Splitmo’s Poker Night TV Offers A Perfect Use Case For Apple TV As A Gaming Device

The Apple TV is already a game console, in case you didn’t know, and a new app from independent developer and AirPlay-focused startup Splitmo shows why. The company has just released Poker Night TV, its second app and first game, which uses AirPlay and the Apple TV to let up to eight players join in for a virtual poker game on their TV set.

The free to play game displays the common cards from a game of Texas Hold’em on the Apple TV-connected display, while individual hands are shown on connected iOS devices. If you don’t have an Apple TV handy, an iPad can also substitute as the virtual “table” or main display, or just use their individual devices on their own, too.

Splitmo started out with a special focus on AirPlay, having created Air Show, as a slideshow creator and controller for Apple TV on iOS. The startup, which is built by a team of founders based in North Carolina that have previously worked on mobile apps built specifically for carrier customers, is going all-in on a strategy of promoting the capabilities of Apple’s cross-device ecosystem, and Poker Night TV is an exemplary use case of those special hooks that Apple offers for those customers who embrace their product lines across a range of hardware.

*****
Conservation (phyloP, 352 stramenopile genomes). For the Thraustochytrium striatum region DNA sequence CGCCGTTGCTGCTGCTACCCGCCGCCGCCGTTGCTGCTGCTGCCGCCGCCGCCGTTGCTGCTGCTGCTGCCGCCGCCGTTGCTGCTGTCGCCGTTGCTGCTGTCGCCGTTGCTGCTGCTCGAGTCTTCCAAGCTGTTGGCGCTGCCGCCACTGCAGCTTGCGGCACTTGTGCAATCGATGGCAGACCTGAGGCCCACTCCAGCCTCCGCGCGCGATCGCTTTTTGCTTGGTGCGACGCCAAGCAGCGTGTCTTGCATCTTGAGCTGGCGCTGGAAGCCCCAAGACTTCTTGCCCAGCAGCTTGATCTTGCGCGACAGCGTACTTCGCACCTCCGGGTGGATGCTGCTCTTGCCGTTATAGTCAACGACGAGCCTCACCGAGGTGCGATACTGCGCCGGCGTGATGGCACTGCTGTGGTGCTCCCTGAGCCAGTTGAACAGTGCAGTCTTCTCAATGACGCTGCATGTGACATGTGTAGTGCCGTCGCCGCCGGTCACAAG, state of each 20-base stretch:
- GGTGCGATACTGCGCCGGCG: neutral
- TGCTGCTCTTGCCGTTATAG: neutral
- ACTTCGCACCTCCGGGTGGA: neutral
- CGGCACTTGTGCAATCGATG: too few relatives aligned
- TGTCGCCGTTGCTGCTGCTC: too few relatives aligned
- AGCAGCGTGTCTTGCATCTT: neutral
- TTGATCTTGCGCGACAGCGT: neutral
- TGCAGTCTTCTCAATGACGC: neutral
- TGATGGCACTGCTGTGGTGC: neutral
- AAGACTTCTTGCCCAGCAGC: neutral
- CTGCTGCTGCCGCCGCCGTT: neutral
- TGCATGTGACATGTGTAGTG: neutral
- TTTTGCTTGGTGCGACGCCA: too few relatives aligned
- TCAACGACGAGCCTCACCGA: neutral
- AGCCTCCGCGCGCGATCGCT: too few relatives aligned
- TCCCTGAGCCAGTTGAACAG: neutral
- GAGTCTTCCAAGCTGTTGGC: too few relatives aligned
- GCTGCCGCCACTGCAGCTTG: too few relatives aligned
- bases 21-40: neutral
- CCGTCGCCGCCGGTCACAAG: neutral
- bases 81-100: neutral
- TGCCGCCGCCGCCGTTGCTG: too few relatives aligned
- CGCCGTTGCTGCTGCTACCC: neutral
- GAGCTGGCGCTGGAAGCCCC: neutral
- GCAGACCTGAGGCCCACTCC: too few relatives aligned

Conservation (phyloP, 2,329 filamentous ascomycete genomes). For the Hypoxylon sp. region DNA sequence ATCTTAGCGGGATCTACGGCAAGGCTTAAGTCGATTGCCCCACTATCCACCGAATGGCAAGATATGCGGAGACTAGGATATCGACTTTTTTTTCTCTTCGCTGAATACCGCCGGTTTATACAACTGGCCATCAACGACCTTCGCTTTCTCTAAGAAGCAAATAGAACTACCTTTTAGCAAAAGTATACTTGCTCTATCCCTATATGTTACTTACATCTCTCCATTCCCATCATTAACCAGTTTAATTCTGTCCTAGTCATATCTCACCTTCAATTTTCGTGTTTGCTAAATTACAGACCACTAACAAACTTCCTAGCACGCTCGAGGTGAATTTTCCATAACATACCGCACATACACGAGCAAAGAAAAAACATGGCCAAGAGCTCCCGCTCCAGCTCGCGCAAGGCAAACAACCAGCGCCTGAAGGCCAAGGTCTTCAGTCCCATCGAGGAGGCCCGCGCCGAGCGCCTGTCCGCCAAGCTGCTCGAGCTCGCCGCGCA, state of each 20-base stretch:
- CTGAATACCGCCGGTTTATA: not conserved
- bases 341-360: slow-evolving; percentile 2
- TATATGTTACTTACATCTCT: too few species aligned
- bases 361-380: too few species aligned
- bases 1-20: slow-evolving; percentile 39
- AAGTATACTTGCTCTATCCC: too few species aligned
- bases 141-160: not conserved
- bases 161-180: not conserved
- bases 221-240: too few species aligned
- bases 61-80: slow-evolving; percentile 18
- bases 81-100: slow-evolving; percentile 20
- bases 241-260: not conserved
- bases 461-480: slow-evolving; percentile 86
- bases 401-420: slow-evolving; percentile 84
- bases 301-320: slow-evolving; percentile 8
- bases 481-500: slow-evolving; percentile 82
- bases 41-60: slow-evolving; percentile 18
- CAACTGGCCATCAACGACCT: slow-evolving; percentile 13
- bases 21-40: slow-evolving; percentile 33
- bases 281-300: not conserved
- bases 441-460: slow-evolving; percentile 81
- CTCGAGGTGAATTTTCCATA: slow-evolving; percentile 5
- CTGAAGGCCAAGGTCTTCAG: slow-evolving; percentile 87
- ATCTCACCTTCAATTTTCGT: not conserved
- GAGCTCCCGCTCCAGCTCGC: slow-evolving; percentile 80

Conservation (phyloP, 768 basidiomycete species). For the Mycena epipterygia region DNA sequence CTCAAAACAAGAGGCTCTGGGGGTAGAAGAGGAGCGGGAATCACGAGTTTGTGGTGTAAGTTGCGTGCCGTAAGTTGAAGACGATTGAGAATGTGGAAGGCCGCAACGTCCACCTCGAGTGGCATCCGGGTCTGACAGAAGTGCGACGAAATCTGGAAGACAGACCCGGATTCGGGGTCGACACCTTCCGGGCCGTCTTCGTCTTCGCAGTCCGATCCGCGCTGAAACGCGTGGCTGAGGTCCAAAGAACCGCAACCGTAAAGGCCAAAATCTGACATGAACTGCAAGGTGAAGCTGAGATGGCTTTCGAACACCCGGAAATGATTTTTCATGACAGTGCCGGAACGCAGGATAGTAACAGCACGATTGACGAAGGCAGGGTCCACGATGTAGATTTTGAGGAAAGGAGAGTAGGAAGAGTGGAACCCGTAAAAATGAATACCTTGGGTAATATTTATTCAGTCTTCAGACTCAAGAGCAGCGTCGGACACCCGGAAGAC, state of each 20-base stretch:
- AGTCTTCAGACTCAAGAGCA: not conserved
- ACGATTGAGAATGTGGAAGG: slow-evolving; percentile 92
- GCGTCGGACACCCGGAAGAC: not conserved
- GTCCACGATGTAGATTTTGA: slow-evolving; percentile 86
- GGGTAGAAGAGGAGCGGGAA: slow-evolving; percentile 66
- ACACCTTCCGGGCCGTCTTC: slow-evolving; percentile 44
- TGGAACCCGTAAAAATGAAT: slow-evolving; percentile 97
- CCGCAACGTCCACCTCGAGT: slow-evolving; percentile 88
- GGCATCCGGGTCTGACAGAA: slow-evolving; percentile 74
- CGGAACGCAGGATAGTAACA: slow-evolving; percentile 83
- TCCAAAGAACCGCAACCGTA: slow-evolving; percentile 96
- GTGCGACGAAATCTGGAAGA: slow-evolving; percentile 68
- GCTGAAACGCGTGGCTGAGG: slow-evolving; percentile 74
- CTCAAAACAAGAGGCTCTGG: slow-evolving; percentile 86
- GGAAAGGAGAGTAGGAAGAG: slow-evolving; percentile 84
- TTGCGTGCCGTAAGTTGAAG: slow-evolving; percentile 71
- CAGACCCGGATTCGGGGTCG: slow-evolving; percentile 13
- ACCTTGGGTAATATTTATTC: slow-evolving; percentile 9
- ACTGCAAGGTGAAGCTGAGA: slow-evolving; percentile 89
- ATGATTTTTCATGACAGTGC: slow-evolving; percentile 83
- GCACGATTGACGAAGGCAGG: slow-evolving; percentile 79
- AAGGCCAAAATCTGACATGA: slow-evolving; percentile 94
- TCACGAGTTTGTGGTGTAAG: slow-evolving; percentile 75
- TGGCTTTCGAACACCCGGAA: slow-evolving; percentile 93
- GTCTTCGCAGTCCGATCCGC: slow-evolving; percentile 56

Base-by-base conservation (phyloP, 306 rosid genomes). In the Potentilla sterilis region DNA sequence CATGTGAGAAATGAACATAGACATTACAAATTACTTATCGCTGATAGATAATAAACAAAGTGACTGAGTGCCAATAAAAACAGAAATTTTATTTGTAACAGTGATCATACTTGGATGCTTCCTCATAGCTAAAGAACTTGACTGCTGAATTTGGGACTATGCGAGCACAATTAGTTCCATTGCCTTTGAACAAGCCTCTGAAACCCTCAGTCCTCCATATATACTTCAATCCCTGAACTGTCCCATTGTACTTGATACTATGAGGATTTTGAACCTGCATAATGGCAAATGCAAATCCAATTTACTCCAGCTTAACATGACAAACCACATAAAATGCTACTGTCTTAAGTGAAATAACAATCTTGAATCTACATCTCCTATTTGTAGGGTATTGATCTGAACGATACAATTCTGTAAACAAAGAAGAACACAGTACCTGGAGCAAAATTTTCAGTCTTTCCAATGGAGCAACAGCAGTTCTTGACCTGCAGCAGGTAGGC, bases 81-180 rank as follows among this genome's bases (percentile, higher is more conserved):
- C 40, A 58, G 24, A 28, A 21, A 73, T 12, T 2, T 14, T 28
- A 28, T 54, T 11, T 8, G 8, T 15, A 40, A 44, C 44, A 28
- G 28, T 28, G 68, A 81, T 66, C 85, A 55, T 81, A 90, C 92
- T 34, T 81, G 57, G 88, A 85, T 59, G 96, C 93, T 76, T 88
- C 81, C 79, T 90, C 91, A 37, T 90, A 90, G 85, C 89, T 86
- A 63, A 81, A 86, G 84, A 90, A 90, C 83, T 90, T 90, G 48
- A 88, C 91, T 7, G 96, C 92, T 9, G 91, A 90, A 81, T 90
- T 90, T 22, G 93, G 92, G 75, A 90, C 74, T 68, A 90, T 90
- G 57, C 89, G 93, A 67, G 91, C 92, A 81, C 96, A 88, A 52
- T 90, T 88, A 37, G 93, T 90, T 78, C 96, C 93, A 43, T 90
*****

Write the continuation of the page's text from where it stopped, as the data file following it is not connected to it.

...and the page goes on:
Poker Night TV also offers a number of other bells and whistles for poker aficionados, including the percentage likelihood specific hands have to win. And it offers in-game real world prizes for winners, such as pizza, as an incentive to keep playing. But the real trick is AirPlay, since it’s an execution of Apple’s secret gaming payload.

Others have been exploring the uses of this tech, including SketchParty TV and Sky Gamblers. It has lots of potential, most of which remains unexplored. It’s true that there’s massive upfront investment required to make it work; users need not only an Apple TV but various iOS devices to use with it. But the difference between it and traditional home consoles is that AirPlay gaming doesn’t require users to buy things just for gaming. In most cases, they’ll already have the devices required, minus maybe a $100 Apple TV unit.

Big consoles may still be attracting eyeballs and pre-order dollars, but the one to watch long-term is Apple, as it increases the interoperability between its mobile devices and other platforms including the Apple TV and OS X.